FAYETTEVILLE – This is where Arkansas baseball is supposed to be.
Coming off a fantastic postseason culminating in a College World Series appearance, Razorback coach Dave Van Horn told reporters Wednesday the program had taken the next step.
"Last fall we knew we were going to have a pretty good team," Van Horn said in his year-end review. "We knew we would be young in some areas and were concerned with the depth of our pitching staff. In the early spring we got off to a really good start and won some very tight games. We felt we could continue that. Maybe that was a little unrealistic with the pace we set with so many tight wins. Eventually in baseball it will flip on you and it did. We had some close losses down the stretch to some good teams. If we didn't finish with a flurry or win a regional I would have been disappointed.
"This is where we need to be," he continued. "We need to be in regionals and super regionals and battling to play in Omaha every year. By us going to Omaha and staying there for over 10 days it was great for the players, good for the fans and I think nationally we jumped up a little bit."
After losing eight straight games to end the Southeastern Conference season and splitting four games in the SEC Tournament, the Razorbacks won three straight games to win the Norman Regional and two in-a-row over Florida State in the NCA Super Regional to advance to the school's second College World Series in six years.
At one point in the postseason Arkansas held the nation's second-longest winning streak (six games) and the squad tied school records for wins in a postseason (9) and wins in an NCAA Tournament (7). Entering their stint in Omaha, the Razorbacks owned the third-toughest schedule in the nation and Van Horn said that number likely jumped after wins over Cal State Fullerton and Virginia, and a pair of losses to eventual national champion LSU.
"It was five months straight of tough baseball and it'll wear you down a little bit," said Van Horn, whose team finished 14-15 in the SEC. "But because of it at the end when we kicked it into gear we weren't afraid of anybody."
The biggest positive Van Horn took away from the season was the play of freshmen. Arkansas started three freshmen regularly at the end of the season in second baseman Bo Bigham, third baseman Zack Cox and catcher James McCann.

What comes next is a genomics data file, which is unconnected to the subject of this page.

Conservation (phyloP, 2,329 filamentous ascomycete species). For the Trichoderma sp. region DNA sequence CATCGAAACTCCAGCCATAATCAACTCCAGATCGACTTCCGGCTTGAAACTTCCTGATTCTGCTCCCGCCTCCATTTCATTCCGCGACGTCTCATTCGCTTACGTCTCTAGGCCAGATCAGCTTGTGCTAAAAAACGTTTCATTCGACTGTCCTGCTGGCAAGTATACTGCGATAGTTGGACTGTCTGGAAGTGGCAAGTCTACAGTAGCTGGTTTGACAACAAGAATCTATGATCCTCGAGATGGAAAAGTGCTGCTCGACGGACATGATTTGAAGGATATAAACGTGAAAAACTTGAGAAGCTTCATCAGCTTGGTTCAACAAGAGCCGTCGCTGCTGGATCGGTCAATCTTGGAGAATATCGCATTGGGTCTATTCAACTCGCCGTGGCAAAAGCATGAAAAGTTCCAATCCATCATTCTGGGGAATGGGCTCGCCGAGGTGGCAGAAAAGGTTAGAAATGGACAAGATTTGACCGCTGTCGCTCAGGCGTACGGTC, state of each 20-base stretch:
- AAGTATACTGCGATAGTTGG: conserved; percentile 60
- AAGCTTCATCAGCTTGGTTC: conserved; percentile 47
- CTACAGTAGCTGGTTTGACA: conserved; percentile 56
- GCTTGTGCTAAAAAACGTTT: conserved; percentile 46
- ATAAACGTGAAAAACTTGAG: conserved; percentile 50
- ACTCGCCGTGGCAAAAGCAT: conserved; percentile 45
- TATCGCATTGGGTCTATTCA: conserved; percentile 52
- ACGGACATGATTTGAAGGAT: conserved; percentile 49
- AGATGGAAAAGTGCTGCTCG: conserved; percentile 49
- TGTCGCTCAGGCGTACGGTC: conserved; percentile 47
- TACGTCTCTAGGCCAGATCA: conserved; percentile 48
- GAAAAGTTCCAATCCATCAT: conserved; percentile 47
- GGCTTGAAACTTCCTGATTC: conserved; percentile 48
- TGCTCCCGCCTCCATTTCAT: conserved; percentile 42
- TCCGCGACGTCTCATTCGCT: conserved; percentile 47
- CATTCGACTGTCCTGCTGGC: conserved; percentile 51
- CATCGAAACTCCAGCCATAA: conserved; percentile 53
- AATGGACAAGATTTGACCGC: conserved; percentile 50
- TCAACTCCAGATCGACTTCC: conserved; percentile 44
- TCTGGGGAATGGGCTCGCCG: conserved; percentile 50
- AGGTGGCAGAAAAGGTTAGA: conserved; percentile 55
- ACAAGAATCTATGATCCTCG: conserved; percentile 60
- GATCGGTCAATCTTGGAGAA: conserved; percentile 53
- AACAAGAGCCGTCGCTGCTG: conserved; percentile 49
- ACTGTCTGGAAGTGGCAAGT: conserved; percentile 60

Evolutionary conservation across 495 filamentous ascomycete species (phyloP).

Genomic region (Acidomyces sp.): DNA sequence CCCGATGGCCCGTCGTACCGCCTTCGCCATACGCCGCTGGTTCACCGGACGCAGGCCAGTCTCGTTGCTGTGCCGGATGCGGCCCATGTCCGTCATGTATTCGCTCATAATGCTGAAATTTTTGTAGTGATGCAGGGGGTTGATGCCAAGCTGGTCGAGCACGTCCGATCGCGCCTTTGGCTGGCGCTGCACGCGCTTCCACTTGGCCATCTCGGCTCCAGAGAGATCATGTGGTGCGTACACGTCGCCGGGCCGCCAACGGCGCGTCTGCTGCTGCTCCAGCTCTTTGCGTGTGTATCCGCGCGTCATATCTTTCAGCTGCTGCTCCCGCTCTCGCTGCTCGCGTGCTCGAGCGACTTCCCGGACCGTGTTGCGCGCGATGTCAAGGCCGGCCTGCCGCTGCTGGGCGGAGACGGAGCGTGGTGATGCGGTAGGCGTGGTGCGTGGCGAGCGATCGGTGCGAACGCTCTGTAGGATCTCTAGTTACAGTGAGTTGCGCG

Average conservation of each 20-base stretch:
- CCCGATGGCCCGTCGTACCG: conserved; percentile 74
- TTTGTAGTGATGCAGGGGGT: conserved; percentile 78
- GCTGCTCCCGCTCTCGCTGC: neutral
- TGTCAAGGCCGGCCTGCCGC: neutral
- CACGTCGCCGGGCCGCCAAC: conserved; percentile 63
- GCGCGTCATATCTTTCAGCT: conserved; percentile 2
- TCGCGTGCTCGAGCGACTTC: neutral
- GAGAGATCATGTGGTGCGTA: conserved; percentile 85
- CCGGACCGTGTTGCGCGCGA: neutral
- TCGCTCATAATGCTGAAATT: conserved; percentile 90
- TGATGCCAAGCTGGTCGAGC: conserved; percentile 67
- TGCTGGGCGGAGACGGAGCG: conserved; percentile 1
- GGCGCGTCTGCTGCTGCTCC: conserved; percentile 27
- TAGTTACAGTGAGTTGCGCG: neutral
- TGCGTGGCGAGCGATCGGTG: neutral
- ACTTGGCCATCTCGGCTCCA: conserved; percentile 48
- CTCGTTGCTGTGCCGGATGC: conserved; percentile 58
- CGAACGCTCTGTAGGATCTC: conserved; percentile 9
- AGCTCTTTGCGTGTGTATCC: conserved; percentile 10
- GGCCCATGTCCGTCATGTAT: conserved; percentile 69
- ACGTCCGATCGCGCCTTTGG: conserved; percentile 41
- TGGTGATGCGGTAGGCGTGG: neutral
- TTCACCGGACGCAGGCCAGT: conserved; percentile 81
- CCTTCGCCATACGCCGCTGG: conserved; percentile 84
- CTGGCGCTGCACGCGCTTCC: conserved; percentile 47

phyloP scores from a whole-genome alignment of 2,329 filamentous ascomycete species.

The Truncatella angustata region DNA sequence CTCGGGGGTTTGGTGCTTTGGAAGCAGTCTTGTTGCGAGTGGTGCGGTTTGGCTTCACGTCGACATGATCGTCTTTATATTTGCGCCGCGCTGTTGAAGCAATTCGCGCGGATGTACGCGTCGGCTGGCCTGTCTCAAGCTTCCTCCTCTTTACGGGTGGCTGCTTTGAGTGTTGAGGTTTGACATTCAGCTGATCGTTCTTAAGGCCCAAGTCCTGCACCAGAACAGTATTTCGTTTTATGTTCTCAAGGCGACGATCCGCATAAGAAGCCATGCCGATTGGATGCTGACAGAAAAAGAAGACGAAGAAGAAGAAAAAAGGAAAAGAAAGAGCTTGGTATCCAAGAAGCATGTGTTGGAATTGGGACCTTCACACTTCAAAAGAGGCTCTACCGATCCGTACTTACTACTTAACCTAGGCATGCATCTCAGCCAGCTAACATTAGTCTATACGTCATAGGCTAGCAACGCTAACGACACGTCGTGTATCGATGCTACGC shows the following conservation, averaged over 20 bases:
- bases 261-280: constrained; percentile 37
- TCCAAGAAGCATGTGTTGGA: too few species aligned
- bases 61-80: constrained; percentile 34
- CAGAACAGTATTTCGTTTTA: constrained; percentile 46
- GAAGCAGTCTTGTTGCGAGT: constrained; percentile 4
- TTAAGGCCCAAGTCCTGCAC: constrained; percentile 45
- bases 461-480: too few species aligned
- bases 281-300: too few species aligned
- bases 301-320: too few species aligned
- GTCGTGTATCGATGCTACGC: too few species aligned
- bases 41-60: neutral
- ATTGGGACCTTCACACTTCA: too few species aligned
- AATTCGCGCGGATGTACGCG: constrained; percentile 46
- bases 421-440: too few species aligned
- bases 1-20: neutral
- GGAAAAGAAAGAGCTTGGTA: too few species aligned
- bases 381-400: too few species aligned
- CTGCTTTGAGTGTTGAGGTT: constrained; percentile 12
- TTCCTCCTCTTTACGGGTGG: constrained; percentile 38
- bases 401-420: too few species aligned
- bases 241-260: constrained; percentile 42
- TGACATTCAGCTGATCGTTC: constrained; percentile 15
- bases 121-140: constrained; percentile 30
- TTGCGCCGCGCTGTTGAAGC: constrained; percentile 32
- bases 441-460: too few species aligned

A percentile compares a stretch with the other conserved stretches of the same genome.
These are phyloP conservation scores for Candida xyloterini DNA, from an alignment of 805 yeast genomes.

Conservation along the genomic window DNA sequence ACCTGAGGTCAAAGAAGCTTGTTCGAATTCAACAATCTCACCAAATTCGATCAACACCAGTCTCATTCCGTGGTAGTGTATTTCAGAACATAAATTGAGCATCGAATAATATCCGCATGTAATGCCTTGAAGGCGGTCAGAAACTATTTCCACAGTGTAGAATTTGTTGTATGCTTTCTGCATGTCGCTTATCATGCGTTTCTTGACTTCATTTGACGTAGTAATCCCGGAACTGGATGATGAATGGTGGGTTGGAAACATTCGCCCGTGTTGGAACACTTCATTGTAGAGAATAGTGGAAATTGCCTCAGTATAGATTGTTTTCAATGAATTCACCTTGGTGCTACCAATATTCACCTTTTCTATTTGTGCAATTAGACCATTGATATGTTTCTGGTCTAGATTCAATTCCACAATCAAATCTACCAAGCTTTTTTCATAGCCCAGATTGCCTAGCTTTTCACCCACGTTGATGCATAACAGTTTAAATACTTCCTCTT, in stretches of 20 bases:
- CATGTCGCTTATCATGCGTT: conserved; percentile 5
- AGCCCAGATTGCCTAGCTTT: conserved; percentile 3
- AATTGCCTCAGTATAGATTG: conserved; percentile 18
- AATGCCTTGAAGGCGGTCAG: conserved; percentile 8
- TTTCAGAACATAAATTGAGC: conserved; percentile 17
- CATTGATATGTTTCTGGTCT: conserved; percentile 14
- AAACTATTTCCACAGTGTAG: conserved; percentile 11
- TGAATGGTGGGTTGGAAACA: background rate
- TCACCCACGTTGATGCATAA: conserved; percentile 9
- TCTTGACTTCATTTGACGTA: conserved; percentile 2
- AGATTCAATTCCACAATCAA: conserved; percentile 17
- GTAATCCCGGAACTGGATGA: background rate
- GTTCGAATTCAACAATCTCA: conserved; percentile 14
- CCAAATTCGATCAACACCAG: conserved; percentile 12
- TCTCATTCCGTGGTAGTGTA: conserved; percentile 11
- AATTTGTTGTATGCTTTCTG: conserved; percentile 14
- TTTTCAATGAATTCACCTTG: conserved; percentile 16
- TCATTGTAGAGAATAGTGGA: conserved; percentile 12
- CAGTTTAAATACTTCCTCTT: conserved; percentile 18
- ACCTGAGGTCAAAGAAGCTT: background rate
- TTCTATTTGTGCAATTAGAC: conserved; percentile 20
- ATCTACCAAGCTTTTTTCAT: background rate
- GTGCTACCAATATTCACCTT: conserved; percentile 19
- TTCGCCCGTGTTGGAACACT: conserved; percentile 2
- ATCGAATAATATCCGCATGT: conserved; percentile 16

Cox set a school freshman record with 13 home runs and was named a first-team Freshman All-American by Louisville Slugger after battling back injuries early in the year. McCann beat out senior Ryan Cisterna for the starting spot midway through the conference season.
Bigham, who spent much of the year on the bench because of senior infielders, made the most of his opportunity when senior short stop Scott Lyons went down with a shoulder injury against Ole Miss on May 15. Van Horn slid starting second baseman Ben Tschepikow to short stop and inserted Bigham at second. It worked out well with the freshman earning first-team All-SEC Tournament honors and coming up with big hits throughout the NCAA Tournament.
"When I look back on it, when Scott Lyons ran into the third baseman against Ole Miss my knees buckled because I thought he had broken his collarbone or separated his shoulder," Van Horn said. "And it ended up for our team and the future being a blessing in disguise.
"We got to put Bo in the lineup and I knew Bo Bigham was a very good baseball player. But he threw me over the top on what I'm going to get to see from him in the next couple of years. We got to see him run the bases and clutch hitting, and go the opposite field, turn the double play. The experience he gained down the stretch was invaluable."
Several underclassmen earned playing time in the postseason with Arkansas starting five to six freshmen or sophomores on most nights in the postseason. That experience will only help next year, Van Horn said.